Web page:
Im Tirzu has excellent contacts with another group, “Hashomer Hadash” (the New Guard). This is a vigilante group, based on memories of the old Shomer (guard) movement formed by the first Zionist pioneers who arrived in Palestine during Ottoman time; the purpose of the new Shomer is (Hebrew) “to create a mental and strategic shift in Israeli society, to re-forge the weakened link to the land and the ground, and increase the importance of holding lands in the open territories in the Negev and Galilee. The method of the organization is creating watch outposts near the grazing lands, to which the volunteers come and create the presence on the ground.” In other words, it is dedicating to keeping Arabs off Israeli lands.

Hashomer Hadash does not rely only on volunteers: It received a quiet nod from the IDF. The latter is so impressed with the goals of HH, it permits dozens of its volunteers to defer their military service for a year, so they can be indoctrinated by the organization. Such indoctrination includes “understanding the value of land,” horse-riding lessons, theory lessons about “minorities in Israel, security and law enforcement,” the herding of cattle and sheep, welding, carpentry, construction and mechanics. During an interview with one of HH’s representatives, he confirmed that dozens of volunteers will soon start the first ever army service deferral, but failed to explain the criteria by which it selects candidates.

It is understandable that this romantic Orientalist fantasy appeals to teenagers newly graduated from high school, just as it appealed to the young romantics of the original Hashomer. It’s less clear what the IDF stands to gain from allowing a bunch of youngsters to spend their time riding horses and herding cattle, unless the IDF is interested in Hashomer Hahadash’s political orientation. I asked the IDF Spokesman why the HH received a service deferment, and according to what criteria the deferment was granted. The Spokesman did not reply by the time of publication.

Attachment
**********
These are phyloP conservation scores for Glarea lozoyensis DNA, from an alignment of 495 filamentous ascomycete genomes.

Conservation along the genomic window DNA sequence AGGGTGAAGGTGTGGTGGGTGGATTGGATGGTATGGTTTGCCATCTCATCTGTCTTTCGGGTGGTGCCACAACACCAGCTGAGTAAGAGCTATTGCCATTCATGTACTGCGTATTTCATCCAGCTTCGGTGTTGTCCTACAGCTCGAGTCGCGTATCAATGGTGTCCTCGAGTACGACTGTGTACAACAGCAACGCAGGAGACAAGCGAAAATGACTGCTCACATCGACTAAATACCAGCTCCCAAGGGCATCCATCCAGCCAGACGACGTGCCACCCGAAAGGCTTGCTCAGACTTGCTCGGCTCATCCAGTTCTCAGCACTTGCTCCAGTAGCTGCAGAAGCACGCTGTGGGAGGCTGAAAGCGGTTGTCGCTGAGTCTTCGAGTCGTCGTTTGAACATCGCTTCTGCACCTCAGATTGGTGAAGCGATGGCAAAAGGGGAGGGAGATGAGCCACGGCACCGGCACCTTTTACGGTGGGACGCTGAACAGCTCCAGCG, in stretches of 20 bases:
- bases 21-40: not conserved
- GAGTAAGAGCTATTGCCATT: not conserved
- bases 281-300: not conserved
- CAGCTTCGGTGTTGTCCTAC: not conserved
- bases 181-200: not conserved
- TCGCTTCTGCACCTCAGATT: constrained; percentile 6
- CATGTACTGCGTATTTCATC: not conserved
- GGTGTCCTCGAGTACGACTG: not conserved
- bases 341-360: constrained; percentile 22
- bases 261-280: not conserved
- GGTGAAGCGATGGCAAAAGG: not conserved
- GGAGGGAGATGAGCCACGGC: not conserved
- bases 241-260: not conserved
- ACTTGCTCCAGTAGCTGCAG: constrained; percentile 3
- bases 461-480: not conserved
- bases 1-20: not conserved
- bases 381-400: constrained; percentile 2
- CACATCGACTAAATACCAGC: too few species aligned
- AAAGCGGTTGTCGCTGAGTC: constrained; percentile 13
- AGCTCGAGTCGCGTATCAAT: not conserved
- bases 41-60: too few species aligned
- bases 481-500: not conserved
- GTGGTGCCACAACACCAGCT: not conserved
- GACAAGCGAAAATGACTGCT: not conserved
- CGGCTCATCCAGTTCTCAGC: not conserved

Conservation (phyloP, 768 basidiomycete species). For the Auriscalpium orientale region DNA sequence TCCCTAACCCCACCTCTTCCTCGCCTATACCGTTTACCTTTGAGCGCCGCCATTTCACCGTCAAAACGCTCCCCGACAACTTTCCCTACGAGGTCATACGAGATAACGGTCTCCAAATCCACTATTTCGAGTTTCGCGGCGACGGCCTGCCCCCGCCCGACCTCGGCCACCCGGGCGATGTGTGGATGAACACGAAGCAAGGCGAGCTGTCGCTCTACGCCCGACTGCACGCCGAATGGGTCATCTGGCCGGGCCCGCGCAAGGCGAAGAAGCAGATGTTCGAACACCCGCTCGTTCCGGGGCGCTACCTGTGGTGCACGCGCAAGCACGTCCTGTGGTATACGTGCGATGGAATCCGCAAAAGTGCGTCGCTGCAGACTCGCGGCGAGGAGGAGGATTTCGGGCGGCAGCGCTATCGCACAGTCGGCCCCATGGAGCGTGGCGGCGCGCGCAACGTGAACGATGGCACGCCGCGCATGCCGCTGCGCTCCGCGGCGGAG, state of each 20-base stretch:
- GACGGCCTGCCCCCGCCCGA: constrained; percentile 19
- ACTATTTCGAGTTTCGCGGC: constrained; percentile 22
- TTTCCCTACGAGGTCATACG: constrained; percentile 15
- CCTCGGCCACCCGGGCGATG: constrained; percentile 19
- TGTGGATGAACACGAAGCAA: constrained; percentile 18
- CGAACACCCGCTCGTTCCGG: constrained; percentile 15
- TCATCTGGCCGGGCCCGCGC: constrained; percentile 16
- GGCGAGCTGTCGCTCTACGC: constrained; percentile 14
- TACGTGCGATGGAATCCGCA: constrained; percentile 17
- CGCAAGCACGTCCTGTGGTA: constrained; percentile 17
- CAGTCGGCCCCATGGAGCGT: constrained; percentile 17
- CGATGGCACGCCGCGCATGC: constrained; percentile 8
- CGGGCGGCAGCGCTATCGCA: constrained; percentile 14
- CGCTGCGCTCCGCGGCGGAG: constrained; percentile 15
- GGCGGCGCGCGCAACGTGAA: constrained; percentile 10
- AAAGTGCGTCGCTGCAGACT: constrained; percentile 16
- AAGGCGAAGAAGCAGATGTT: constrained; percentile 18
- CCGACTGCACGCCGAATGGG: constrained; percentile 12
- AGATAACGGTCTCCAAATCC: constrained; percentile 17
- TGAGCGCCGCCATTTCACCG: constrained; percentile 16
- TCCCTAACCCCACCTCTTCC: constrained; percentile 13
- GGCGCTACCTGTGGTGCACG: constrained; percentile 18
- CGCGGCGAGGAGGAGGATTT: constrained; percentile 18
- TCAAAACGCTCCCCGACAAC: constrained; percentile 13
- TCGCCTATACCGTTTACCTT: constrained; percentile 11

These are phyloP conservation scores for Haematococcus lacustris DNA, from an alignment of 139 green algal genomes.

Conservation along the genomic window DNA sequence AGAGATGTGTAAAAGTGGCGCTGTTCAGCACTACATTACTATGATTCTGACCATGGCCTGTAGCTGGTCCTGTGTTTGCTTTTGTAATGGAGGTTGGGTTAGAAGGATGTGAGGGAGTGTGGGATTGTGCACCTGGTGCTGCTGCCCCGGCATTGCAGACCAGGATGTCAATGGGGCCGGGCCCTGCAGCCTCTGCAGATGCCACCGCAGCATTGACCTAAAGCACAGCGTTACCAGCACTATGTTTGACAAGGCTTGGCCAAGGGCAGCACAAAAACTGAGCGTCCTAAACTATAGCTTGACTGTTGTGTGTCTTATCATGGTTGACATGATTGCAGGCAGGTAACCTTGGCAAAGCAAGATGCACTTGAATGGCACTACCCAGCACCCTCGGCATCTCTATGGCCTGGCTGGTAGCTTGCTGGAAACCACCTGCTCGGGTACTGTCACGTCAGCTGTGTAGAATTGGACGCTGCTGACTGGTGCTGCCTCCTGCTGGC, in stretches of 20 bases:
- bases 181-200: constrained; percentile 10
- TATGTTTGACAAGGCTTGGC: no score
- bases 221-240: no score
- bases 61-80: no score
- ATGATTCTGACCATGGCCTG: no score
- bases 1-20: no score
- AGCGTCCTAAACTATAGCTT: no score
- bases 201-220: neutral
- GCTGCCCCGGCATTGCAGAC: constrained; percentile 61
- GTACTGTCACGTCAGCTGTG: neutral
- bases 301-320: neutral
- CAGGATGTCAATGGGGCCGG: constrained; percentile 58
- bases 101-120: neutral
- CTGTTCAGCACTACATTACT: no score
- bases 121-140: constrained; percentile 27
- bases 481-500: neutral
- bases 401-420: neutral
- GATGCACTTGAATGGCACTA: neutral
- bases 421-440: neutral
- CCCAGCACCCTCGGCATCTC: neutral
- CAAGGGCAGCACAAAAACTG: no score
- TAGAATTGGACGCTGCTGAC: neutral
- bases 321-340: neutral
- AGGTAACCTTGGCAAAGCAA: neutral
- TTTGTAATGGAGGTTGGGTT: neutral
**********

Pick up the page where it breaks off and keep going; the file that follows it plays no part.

When you remember that the Knesset’s Education Committee asked Im Tirzu to write a report about the state of Zionist education in the campuses; when you remember senior government ministers, such as hawkish Likud MK (and former IDF chief of staff) Moshe (Boogie) Ya’alon, was a speaker in its conference; when you remember that it received most of its fund through the Jewish Agency; when you remember that a “senior Netanyahu bureau aide” spoke of how the bureau manipulated the reservists’ movement after the Second Lebanon War, and that Im Tirzu is the heir to that movement; when you put all that together, one wonders just how much Im Tirzu and its sister organizations are truly a non-governmental protest movement, and to what extent they are collaborators with the current far-right government. You can’t claim to be both a “protest movement,” and a leader of a “second Zionist revolution,” while locked in the government’s embrace. Unless this is another example of that classic rightist move – of being in office while blaming the leftists for anything that goes wrong.